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Compex PS2216 Switch

Review by Harry Lam on 02.12.03
Switch provided by Compex, MSRP: $89.95


Networking is becoming a more and more integral part of our society, as we shift more and more to a digital society.  As a result, network components are becoming cheaper and cheaper, and it's also more and more common for people to have their entire house networked together.  I personally remember back when a good quality 4-6 port switch would cost over $150, but now, you can get a generic 4 port switch for under $30, and a brand-name switch 4-6 port switch for under $60.  In this article, I'm going to take a look at the Compex PS2216 16-port 10/100Mbs switch.  This review won't just be one of those generic "I plugged it in and it works" type of "reviews," but rather, I'd like to explain a bit about networking and all of the features on the PS2216 switch (which actually isn't the run of the mill normal switch that consumers are used to).

A couple definitions of networking terms:

Collision - A collision is what happens when two nodes transmit at the same time.  The frames that are sent are both damaged; under Ethernet a random delay is inserted and the two devices re-send the frames.  Collisions can cause a significant impact on the speed of a network.

Collision Domain - Basically the area where frames can collide with each other (the more nodes in a collision domain, slower the network will act and the more collisions will occur)

Full Duplex -  The ability to transmit and receive packets simultaneously.  Full Duplex Ethernet is achieved by using two wire-pairs (inside Ethernet cable, which actually uses 4 wire-pairs) and a switched connection between the two "nodes."  A direct connection between the "transmit" and "receive" circuits of each node are established, which eliminates the entire possibility of collisions, as data is transmitted and received separately on two different circuits. 

Frame - A frame is basically a unit of data that operates at the second layer of networking; it contains a header and a footer, which contains a source and destination MAC address as well as error correction data.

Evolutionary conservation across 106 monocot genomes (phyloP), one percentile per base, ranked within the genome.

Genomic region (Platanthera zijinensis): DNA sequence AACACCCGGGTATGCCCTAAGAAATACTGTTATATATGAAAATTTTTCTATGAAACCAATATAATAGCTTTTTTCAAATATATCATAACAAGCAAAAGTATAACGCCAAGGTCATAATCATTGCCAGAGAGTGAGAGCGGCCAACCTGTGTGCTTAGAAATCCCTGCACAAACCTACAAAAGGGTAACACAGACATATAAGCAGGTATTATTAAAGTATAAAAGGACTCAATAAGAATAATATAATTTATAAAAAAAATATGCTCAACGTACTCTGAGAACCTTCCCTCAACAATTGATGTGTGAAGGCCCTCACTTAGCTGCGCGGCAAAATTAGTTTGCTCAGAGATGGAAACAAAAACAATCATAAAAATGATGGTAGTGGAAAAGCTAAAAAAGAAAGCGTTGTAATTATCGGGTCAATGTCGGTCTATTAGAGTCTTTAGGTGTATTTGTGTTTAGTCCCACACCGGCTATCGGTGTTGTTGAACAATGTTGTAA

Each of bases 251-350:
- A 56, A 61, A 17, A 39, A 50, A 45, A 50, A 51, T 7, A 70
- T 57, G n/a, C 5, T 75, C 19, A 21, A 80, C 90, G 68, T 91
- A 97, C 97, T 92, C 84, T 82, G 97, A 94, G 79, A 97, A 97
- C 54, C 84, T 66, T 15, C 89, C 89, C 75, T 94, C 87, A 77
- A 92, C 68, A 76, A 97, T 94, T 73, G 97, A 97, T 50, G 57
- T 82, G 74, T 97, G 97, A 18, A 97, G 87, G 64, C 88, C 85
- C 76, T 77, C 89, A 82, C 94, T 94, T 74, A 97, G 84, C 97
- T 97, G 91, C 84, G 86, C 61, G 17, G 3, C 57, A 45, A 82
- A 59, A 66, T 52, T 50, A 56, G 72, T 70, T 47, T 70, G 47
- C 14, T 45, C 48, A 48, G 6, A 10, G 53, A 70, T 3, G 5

Hubs vs Switches:

A hub basically is a multiple-port repeater.  If a hub is passive, it will just split a signal up into multiple versions.  If a hub is active, it will also repeat those signals split up (so that network cabling can exceed the 100m limit).  A hub functions at the lowest level of a network, basically just sending all the data it receives to every other node connected to it.

A switch intelligently forwards frames based on the destination address of every frame (basically in every frame, a source and destination MAC address is included, and a switch builds a switching table based on those datagrams).

Basically, a switch will send an incoming packet to only its destination rather than how a hub will forward any packet it receives to every node it is connected with.  Under a switched environment, a collision domain (the area where packets can collide and force re-transmission of packets -- slowing down the entire domain) is reduced to only the connection between the switch and the specific node the switch is communicating with.  With a hub, the collision domain is the entire network that isn't connected to a switch/bridge or a higher level device (like a router).  Not only will the amount of unnecessary information received by a node connected to a switch be greatly reduced (thereby speeding up transmission), but also collisions will be virtually eliminated (and entirely if both the switch and node are running in full-duplex).  A switch allows multiple simultaneous connections, resulting in a full 10/100Mbps (20/200Mbps if full-duplex is enabled) connection for each node (and the efficiency is much higher than a hub, which is just a 10/100 link shared between all of the nodes on the computer).


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